Create the R script
Using a text editor – examples include vim and nano – create an R script with the filename
example.r and the following contents:
# Define the suvs vector with 5 values
suvs <- c(4,4,6,6,16)
# Create a histogram for suvs
Creating the job script
Using a text editor create your shell script with the filename:
R_Example.sh and the following contents (the colours are only used for illistration purposes below):
# Merge standard output and standard error streams into the named file.
#PBS -j oe
# Set the name of the job
#PBS -N R_Example
# Advise the scheduler that the job requires one cpu (ppn) from one node.
#PBS -l nodes=1:ppn=1
# Advise the scheduler about the amount of physical memory required.
# kb for kilobytes, mb for megabytes, gb for gigabytes.
#PBS -l pmem=200mb
# Advise the scheduler that this job will have completed within 10 minutes.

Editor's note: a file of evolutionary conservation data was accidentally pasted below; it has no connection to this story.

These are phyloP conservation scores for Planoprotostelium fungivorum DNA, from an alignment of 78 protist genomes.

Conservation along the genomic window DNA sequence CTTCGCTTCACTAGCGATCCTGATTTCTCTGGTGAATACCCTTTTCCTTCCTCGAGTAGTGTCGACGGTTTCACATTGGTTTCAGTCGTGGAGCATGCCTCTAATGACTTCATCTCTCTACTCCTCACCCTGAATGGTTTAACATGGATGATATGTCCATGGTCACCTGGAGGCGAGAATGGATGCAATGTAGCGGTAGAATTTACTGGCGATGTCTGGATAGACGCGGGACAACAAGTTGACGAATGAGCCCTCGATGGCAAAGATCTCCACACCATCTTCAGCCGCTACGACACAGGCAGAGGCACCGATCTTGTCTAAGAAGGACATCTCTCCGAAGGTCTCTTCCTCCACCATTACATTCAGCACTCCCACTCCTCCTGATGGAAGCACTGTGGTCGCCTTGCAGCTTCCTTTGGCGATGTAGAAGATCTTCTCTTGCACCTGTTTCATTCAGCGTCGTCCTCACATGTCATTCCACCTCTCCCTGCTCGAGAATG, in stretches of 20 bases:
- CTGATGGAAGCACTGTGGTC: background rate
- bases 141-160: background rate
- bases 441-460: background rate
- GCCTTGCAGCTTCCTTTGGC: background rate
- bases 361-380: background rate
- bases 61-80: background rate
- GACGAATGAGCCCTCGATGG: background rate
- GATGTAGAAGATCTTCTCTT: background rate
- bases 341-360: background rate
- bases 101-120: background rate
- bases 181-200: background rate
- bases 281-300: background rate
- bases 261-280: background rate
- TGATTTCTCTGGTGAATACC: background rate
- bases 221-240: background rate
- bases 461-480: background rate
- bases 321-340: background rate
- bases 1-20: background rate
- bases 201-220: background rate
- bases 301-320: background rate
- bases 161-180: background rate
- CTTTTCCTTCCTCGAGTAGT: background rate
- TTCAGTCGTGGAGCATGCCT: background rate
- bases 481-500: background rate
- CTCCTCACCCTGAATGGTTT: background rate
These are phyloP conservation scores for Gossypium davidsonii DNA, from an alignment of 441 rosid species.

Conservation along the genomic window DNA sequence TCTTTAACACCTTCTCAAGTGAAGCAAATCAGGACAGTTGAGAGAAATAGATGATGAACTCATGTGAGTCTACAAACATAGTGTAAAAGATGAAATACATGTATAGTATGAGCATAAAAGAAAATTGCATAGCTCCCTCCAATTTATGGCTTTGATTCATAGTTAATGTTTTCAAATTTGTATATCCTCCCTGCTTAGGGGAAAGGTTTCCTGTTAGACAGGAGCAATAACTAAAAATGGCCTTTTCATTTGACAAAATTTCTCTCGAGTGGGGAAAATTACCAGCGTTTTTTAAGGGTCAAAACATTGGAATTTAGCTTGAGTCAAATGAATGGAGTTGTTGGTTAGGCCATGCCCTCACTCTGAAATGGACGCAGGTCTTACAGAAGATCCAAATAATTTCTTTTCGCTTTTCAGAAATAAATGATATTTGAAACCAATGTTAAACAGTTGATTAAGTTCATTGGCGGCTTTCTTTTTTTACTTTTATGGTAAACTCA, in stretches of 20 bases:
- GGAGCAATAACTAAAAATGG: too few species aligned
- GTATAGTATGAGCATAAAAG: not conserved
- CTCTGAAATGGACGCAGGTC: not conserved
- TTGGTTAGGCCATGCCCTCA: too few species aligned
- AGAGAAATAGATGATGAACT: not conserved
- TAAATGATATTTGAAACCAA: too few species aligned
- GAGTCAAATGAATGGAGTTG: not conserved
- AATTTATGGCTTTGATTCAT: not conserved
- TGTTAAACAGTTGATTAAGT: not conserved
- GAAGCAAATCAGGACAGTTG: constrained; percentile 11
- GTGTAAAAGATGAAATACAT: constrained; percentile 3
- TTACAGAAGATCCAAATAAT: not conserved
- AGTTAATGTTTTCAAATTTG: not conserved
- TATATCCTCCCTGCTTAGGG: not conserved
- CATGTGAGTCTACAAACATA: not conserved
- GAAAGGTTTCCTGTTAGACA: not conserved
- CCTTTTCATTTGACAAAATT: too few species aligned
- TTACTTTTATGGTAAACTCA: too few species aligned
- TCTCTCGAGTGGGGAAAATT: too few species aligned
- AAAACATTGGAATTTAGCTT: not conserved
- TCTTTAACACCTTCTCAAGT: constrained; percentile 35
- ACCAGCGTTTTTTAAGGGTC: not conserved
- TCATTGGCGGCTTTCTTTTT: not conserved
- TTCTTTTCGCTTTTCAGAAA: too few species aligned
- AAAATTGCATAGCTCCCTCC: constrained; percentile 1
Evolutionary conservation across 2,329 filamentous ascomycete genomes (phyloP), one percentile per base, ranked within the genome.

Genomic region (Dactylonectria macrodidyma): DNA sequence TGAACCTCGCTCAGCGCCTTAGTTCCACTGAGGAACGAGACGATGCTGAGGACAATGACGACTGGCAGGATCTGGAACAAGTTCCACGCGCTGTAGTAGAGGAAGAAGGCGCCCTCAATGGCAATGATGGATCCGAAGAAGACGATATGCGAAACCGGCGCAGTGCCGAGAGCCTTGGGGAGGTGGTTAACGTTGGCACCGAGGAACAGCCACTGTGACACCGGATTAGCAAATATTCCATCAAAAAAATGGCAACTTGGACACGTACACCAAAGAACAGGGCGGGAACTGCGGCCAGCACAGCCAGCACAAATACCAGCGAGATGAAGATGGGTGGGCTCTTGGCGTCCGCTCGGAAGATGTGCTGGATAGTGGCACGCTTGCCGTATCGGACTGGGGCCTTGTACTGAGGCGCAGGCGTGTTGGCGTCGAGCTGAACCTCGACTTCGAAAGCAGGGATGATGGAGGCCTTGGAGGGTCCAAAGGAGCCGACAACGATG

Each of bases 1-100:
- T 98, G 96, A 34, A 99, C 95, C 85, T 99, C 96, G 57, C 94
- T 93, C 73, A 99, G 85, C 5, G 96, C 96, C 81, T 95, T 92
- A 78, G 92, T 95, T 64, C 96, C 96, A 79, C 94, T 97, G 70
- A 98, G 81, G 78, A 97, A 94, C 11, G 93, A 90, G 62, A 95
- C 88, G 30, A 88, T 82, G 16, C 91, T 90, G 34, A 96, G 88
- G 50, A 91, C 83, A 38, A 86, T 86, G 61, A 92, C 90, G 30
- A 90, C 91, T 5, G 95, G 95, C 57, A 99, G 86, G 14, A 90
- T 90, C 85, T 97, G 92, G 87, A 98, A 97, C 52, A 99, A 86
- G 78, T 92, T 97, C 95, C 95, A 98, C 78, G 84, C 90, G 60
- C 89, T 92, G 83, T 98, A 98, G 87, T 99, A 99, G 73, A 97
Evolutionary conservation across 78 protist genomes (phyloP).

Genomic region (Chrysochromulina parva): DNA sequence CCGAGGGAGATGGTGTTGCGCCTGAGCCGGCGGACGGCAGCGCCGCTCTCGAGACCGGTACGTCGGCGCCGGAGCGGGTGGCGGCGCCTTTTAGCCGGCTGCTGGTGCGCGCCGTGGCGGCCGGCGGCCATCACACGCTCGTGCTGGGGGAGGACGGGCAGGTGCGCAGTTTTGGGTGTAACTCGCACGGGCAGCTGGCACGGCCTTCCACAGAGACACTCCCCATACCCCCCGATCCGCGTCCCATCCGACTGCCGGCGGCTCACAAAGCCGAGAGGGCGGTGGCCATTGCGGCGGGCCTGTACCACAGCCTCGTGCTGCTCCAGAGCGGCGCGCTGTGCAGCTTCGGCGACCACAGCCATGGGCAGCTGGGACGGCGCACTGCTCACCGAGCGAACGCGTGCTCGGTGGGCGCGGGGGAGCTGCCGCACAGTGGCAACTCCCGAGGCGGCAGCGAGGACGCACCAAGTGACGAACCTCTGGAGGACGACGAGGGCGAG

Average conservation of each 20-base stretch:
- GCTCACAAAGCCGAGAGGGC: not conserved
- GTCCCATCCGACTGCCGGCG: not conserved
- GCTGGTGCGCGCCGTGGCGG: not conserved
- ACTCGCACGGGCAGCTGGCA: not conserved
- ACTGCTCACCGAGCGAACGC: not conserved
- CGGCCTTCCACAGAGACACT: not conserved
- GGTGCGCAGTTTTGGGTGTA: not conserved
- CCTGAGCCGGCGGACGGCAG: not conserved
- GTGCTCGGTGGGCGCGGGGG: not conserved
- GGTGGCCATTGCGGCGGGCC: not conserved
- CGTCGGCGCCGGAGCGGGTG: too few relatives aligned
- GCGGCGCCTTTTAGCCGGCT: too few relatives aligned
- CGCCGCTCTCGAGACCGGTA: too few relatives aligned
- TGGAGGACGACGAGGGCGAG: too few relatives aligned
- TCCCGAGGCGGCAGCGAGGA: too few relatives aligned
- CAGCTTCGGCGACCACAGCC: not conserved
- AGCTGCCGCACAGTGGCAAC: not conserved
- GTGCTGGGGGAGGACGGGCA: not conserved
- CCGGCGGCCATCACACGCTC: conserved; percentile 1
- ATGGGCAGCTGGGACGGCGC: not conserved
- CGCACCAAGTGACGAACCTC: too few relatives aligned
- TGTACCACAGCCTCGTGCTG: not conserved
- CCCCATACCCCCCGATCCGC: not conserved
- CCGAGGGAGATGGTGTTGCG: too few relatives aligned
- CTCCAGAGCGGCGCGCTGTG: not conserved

#PBS -l walltime=00:10:00
# Send mail at batch job abort/exit to the Email address provided.
#PBS -m ae
#PBS -M email@example.com
module load R
R -f example.r
- The very first line of the script file is the Shebang, the shebang must always be the first line.
The second section contains the PBS directives. For more information on PBS directives please see the HPC PBSPro script files page.
- The third section outputs information about the job, and is only included as an example of what can be done.
- The fourth section contains the commands that are actually run in the job. In this case we are using a bash shell.
Submitting the Job - qsub
The final step is to submit the job to the job scheduler:
Monitoring the Job - qstat
Once the job has been submitted you can monitor its progress by using the qstat command.
When you first submit your job it is placed into the job queue, and its status column contains
Q, meaning the job is in the queue:
Once your job starts running its status changes to
You can display all of the jobs you are running:
All of the jobs running on the cluster:
Deleting a job - qdel
If you need to your job you can use the qdel command
Your job's Output
Different programs have different ways of outputting their data. If they output data directly to a file then your results will be in whatever file you specified (Rplots.pdf in this example). If, however, the results are printed out to the standard out then PBS captures the output into a file for you.